The results are reported in table 4; again, the coefficients5 correspond to prefecture-level aggregates. The first three columns show that a 1 SD increase in the prefecture-level NTR gap is associated with increases in employment, capital, and foreign capital of between .06 and .17 log points. This corroborates the evidence of increased employment in the county-level data and suggests there is also an increase in capital investment. In columns 4 and 5, we observe that value and wage per worker both increase, indicating productivity gains from the reduction in tariff uncertainty associated with the WTO accession.

Table 4.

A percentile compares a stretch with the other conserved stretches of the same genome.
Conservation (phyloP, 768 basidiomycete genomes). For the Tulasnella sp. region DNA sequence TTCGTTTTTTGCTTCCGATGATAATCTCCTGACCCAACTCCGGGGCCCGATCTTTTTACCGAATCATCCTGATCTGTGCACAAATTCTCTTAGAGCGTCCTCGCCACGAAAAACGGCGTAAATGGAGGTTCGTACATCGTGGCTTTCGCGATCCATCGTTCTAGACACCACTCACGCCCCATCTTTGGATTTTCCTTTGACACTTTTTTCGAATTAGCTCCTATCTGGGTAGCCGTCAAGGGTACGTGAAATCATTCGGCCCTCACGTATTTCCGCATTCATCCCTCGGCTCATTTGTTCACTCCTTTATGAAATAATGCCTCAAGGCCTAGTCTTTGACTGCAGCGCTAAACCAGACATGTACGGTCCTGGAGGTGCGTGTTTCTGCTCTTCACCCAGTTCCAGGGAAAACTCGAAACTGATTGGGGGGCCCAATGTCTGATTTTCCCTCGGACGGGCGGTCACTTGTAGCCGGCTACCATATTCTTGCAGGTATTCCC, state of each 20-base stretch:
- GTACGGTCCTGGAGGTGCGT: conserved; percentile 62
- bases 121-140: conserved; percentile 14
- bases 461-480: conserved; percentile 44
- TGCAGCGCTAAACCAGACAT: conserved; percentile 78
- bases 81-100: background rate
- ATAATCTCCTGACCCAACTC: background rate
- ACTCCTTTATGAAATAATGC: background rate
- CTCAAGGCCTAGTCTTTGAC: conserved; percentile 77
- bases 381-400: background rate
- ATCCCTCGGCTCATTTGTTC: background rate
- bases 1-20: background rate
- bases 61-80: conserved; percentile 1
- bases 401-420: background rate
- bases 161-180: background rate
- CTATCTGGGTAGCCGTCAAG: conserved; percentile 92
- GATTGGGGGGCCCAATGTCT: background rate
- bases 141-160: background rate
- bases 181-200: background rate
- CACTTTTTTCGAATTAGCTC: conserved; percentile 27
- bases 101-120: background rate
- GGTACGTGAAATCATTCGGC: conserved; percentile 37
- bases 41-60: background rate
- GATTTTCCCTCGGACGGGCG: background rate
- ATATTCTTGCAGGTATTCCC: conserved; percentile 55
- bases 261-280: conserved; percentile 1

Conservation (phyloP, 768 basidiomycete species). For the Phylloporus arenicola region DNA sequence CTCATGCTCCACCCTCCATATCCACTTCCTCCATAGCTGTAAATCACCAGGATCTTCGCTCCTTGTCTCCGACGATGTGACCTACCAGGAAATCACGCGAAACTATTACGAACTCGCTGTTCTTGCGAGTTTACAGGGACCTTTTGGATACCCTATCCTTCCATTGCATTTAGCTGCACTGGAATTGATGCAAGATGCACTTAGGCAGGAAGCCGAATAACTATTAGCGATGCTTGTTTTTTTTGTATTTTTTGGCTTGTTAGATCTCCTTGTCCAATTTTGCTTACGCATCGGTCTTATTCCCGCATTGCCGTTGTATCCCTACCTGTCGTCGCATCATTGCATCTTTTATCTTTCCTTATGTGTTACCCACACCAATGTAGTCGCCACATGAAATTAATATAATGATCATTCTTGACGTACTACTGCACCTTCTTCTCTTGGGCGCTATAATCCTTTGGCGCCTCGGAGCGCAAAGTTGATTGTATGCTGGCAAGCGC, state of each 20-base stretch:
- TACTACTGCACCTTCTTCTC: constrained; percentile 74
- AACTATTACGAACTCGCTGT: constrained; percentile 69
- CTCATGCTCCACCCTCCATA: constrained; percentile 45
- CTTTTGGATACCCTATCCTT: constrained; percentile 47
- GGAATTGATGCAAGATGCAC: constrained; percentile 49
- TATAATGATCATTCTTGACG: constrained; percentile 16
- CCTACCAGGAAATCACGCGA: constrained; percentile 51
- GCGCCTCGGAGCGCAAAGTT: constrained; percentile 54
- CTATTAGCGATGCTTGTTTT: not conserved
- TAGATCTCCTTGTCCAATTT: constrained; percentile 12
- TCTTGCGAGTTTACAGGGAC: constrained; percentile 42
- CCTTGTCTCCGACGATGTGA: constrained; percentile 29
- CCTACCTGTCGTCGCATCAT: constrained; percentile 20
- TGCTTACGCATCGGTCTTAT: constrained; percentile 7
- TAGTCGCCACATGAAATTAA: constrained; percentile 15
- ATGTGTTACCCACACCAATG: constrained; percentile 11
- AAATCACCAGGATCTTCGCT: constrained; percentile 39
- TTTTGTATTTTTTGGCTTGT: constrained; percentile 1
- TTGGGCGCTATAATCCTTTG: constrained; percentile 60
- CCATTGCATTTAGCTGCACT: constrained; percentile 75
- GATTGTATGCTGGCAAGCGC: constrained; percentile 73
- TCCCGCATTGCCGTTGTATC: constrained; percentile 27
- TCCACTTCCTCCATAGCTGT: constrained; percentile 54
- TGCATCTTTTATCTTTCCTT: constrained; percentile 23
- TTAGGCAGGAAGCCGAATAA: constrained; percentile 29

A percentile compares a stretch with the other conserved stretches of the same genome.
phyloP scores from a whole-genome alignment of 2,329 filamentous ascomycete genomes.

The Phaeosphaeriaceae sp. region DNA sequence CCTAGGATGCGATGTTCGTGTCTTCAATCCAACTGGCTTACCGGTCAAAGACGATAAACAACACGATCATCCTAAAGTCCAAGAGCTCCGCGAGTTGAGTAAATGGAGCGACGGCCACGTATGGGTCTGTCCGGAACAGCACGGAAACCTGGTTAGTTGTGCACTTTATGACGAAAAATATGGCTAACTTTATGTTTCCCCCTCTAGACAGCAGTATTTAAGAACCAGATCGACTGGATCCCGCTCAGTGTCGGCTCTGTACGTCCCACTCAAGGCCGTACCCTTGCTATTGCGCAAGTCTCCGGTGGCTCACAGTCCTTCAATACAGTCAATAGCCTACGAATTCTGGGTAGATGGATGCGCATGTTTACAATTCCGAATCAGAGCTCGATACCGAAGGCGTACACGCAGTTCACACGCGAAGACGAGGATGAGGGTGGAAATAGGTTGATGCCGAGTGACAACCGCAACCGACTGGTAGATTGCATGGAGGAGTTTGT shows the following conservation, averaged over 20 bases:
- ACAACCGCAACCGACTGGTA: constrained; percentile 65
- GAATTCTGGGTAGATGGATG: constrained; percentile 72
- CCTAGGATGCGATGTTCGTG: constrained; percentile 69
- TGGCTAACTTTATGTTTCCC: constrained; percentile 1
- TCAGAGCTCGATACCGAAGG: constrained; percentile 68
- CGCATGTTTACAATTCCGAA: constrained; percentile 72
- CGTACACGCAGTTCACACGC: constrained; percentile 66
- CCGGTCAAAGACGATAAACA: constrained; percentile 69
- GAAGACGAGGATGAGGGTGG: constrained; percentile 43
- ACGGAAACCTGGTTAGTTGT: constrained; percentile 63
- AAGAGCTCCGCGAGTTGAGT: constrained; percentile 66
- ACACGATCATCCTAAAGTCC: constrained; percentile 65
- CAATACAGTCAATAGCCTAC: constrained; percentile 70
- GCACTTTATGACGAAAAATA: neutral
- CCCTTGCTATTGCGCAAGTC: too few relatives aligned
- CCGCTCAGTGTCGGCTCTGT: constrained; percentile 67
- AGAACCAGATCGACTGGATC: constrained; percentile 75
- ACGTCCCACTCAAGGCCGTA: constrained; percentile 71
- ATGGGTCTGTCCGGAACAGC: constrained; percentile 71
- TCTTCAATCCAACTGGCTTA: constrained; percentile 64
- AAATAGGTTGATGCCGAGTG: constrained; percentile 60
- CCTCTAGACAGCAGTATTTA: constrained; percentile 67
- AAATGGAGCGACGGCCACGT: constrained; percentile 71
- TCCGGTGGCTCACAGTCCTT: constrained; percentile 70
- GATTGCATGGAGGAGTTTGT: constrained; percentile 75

Factor Utilization and Other Firm Outcomes

(1)(2)(3)(4)(5)
EmploymentCapitalForeign CapitalValue Added per WorkerWages per Worker
Post $×$ NTR gap .062 .119 .166 .028 .089
(.035)* (.044)*** (.048)*** (.016)* (.050)*
Observations 2,492 2,515 2,496 2,492 2,240
(1)(2)(3)(4)(5)
EmploymentCapitalForeign CapitalValue Added per WorkerWages per Worker
Post $×$ NTR gap .062 .119 .166 .028 .089
(.035)* (.044)*** (.048)*** (.016)* (.050)*
Observations 2,492 2,515 2,496 2,492 2,240

The primary independent variable is the interaction of a post-2001 dummy and the standardized prefecture NTR gap. The specification includes the same control variables described in the notes to table 1, all calculated as the average at the prefecture-year level, as well as the NTR gap at the prefecture level entering linearly, province-year fixed effects, and prefecture-specific trends. Standard errors are estimated employing clustering at the prefecture level. Significant at ***1%, **5%, and *10%.

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